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# Handout25 - large as n becomes large is to consider the...

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1 COMPUTER SCIENCE 349A Handout Number 25 THE RUNGE PHENOMENON The following example is the classical example to illustrate the oscillatory nature and thus the unsuitability of high order interpolating polynomials. It is due to Runge in 1901. Consider the problem of interpolating f ( x ) = 1 1 + 25 x 2 on the interval [ 1, 1] at n + 1 equally-spaced points x i by the interpolating polynomial P n ( x ). In the figure below, the graphs of ) ( and ) ( ), ( 20 5 x P x P x f are shown. f(x) degree 5 degree 20 x

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2 Runge proved that as n → ∞ , P n ( x ) diverges from ) ( x f for all values of x such that 0.726 x < 1 (except for the points of interpolation x i ). The interpolating polynomials do approximate ) ( x f well for 726 . 0 < x . One way to see that the difference between ) ( and ) ( x P x f n becomes arbitrarily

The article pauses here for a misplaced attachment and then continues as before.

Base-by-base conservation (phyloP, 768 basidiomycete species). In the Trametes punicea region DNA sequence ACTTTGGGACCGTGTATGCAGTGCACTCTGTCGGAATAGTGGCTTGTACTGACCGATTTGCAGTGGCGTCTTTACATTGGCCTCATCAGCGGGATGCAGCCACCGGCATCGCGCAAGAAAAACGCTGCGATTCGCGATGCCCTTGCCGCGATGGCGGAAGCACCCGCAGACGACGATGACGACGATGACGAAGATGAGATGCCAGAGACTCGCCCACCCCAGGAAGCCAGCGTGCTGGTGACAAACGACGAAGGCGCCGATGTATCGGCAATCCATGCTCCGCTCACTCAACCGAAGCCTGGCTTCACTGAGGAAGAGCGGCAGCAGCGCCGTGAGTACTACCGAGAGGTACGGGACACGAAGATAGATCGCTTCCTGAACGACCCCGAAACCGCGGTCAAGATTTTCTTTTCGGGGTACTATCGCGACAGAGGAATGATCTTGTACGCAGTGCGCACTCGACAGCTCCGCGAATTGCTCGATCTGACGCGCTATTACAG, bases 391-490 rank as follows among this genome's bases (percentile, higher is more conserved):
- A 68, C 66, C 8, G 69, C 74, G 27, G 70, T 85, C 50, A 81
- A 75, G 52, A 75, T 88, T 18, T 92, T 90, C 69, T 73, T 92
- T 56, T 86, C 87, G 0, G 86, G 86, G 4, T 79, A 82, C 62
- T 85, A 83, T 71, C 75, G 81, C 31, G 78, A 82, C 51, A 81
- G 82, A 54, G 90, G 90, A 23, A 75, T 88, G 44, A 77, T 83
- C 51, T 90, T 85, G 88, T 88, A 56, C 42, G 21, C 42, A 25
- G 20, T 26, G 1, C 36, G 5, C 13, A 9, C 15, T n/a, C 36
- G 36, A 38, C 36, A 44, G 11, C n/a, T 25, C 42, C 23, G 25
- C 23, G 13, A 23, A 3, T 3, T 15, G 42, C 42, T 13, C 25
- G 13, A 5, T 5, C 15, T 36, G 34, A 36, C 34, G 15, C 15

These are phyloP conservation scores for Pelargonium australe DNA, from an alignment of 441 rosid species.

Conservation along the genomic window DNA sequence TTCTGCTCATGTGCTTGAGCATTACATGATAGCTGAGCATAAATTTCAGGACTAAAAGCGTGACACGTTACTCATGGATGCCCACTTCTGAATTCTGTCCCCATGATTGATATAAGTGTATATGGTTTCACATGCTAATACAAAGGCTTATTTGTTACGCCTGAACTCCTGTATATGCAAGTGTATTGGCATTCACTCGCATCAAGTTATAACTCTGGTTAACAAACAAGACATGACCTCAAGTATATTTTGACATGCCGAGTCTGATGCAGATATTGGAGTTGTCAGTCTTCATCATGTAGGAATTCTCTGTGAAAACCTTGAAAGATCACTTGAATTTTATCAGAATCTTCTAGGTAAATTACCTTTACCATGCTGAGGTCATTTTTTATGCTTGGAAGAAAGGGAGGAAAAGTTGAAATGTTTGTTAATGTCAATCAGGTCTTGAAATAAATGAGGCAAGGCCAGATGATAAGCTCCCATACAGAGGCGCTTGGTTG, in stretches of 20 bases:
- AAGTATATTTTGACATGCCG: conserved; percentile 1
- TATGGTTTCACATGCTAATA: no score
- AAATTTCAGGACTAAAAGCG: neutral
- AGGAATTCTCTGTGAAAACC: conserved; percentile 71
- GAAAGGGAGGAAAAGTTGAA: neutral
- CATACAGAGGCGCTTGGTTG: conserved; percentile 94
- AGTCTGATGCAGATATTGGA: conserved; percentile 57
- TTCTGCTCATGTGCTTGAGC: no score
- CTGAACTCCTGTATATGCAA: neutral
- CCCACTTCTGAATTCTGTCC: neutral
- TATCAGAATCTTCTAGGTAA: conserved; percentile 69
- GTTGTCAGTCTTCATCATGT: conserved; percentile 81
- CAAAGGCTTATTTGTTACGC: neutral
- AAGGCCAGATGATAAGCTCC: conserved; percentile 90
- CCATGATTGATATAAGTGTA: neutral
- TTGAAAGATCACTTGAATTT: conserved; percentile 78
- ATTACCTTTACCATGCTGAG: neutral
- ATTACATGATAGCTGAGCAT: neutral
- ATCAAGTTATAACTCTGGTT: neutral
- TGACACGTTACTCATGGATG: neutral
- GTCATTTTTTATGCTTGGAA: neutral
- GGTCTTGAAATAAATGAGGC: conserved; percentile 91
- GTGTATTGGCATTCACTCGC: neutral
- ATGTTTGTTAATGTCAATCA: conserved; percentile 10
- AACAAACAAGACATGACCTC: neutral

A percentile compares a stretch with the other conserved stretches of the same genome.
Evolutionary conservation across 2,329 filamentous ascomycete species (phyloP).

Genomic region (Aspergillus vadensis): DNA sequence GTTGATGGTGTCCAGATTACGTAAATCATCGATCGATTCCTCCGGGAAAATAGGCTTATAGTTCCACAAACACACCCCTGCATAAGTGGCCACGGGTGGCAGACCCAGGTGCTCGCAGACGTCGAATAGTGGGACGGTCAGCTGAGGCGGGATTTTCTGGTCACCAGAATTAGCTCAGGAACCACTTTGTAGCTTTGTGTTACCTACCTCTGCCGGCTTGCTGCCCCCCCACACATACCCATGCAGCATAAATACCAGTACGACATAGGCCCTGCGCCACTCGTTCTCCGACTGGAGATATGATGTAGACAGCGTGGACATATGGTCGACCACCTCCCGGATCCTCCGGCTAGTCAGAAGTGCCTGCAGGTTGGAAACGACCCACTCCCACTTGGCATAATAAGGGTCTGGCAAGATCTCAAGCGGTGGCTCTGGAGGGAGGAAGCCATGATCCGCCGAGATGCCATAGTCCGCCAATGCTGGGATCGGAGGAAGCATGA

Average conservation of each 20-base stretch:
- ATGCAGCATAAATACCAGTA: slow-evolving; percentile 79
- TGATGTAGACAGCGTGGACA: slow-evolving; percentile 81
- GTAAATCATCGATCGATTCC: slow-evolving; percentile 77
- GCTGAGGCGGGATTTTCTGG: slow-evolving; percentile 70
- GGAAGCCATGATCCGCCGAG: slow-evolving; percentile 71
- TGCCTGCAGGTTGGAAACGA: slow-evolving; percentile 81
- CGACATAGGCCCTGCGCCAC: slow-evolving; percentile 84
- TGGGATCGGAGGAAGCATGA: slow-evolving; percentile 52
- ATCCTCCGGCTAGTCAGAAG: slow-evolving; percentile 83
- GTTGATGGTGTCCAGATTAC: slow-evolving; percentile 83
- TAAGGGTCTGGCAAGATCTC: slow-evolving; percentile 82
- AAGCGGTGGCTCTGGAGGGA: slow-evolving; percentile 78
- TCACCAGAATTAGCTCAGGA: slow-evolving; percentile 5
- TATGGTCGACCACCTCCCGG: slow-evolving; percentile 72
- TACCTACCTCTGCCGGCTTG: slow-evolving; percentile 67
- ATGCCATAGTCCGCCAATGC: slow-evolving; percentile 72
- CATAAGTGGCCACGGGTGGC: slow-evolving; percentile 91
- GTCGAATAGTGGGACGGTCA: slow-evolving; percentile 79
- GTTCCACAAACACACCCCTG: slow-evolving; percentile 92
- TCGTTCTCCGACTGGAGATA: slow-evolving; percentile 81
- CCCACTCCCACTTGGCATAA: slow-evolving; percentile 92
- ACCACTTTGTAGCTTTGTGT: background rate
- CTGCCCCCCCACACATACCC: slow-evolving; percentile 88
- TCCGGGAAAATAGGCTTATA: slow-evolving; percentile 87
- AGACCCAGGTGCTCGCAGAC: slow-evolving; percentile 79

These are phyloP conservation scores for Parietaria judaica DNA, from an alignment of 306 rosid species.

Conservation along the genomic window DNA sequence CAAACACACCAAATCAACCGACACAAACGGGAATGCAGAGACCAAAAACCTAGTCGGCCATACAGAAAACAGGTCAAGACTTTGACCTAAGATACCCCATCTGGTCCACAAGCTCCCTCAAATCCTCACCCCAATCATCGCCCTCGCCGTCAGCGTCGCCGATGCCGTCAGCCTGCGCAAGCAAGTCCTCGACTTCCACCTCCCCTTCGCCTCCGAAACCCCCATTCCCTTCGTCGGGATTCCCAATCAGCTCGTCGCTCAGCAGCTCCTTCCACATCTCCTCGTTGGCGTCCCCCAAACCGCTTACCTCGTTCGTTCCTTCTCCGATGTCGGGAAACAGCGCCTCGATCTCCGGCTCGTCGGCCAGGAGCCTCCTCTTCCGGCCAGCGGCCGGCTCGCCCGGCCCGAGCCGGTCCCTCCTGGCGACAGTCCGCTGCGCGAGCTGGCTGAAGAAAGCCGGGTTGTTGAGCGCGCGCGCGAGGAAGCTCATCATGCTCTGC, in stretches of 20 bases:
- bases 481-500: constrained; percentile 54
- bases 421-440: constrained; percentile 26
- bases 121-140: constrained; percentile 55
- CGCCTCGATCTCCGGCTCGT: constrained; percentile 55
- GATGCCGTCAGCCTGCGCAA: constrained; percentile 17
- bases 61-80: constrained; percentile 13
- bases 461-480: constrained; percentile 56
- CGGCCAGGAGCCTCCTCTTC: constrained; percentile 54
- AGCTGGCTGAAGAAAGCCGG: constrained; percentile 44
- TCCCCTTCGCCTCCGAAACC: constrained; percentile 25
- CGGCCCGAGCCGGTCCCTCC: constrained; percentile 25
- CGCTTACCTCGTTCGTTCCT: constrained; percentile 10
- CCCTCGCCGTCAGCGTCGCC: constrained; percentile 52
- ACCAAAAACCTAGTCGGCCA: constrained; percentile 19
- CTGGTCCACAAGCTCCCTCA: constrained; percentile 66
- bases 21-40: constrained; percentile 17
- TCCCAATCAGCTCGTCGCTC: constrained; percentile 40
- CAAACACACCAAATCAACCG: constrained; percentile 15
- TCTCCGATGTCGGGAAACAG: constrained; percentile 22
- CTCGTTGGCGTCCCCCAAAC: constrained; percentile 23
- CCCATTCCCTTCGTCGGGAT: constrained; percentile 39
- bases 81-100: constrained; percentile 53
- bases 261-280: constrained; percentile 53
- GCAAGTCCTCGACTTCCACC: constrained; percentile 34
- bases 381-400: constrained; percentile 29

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Unformatted text preview: large as n becomes large is to consider the error term for polynomial interpolation ∏ = + − + = − n i i n n x x n f x P x f ) 1 ( ) ( )! 1 ( ) ( ) ( ) ( ξ . As n → ∞ , it can be shown that ∞ → − ) ( ) ( x P x f n (at some points x in [ − 1, 1] ). Note: if the points of interpolation are not constrained to be equally spaced, then it is possible to choose the points of interpolation x i so that ) ( ) ( lim x f x P n n = ∞ → . However, there is no known rule that indicates how to choose appropriate points of interpolation x i to guarantee such convergence of the interpolating polynomials for arbitrary continuous functions ) ( x f ....
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Handout25 - large as n becomes large is to consider the...

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